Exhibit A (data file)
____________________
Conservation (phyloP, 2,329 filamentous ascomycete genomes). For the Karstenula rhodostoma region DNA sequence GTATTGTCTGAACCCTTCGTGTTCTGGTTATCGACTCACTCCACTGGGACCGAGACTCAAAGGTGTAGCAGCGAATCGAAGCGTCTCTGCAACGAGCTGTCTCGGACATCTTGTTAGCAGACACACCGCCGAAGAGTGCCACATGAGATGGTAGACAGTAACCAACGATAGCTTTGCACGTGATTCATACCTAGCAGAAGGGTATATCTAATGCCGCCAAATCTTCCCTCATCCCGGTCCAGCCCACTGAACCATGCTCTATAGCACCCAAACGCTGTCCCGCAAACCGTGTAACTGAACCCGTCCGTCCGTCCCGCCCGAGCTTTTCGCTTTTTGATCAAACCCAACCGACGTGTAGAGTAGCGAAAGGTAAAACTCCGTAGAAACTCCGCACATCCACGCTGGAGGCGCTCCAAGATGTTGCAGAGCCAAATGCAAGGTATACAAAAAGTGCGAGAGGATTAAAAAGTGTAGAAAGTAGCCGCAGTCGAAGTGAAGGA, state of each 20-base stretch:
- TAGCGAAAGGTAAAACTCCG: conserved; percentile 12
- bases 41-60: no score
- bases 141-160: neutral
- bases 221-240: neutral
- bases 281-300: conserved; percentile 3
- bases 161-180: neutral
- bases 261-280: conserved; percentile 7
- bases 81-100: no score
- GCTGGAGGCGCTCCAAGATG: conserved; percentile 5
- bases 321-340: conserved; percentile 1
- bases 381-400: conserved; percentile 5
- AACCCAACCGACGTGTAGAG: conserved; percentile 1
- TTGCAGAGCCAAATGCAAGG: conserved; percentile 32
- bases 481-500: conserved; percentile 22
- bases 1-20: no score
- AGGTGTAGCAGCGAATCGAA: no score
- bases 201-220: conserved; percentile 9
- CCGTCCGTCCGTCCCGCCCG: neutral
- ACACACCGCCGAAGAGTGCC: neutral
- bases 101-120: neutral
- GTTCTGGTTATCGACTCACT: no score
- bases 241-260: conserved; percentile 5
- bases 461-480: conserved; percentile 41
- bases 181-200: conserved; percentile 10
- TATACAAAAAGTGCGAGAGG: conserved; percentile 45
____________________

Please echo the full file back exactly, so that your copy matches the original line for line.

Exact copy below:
Conservation (phyloP, 2,329 filamentous ascomycete genomes). For the Karstenula rhodostoma region DNA sequence GTATTGTCTGAACCCTTCGTGTTCTGGTTATCGACTCACTCCACTGGGACCGAGACTCAAAGGTGTAGCAGCGAATCGAAGCGTCTCTGCAACGAGCTGTCTCGGACATCTTGTTAGCAGACACACCGCCGAAGAGTGCCACATGAGATGGTAGACAGTAACCAACGATAGCTTTGCACGTGATTCATACCTAGCAGAAGGGTATATCTAATGCCGCCAAATCTTCCCTCATCCCGGTCCAGCCCACTGAACCATGCTCTATAGCACCCAAACGCTGTCCCGCAAACCGTGTAACTGAACCCGTCCGTCCGTCCCGCCCGAGCTTTTCGCTTTTTGATCAAACCCAACCGACGTGTAGAGTAGCGAAAGGTAAAACTCCGTAGAAACTCCGCACATCCACGCTGGAGGCGCTCCAAGATGTTGCAGAGCCAAATGCAAGGTATACAAAAAGTGCGAGAGGATTAAAAAGTGTAGAAAGTAGCCGCAGTCGAAGTGAAGGA, state of each 20-base stretch:
- TAGCGAAAGGTAAAACTCCG: conserved; percentile 12
- bases 41-60: no score
- bases 141-160: neutral
- bases 221-240: neutral
- bases 281-300: conserved; percentile 3
- bases 161-180: neutral
- bases 261-280: conserved; percentile 7
- bases 81-100: no score
- GCTGGAGGCGCTCCAAGATG: conserved; percentile 5
- bases 321-340: conserved; percentile 1
- bases 381-400: conserved; percentile 5
- AACCCAACCGACGTGTAGAG: conserved; percentile 1
- TTGCAGAGCCAAATGCAAGG: conserved; percentile 32
- bases 481-500: conserved; percentile 22
- bases 1-20: no score
- AGGTGTAGCAGCGAATCGAA: no score
- bases 201-220: conserved; percentile 9
- CCGTCCGTCCGTCCCGCCCG: neutral
- ACACACCGCCGAAGAGTGCC: neutral
- bases 101-120: neutral
- GTTCTGGTTATCGACTCACT: no score
- bases 241-260: conserved; percentile 5
- bases 461-480: conserved; percentile 41
- bases 181-200: conserved; percentile 10
- TATACAAAAAGTGCGAGAGG: conserved; percentile 45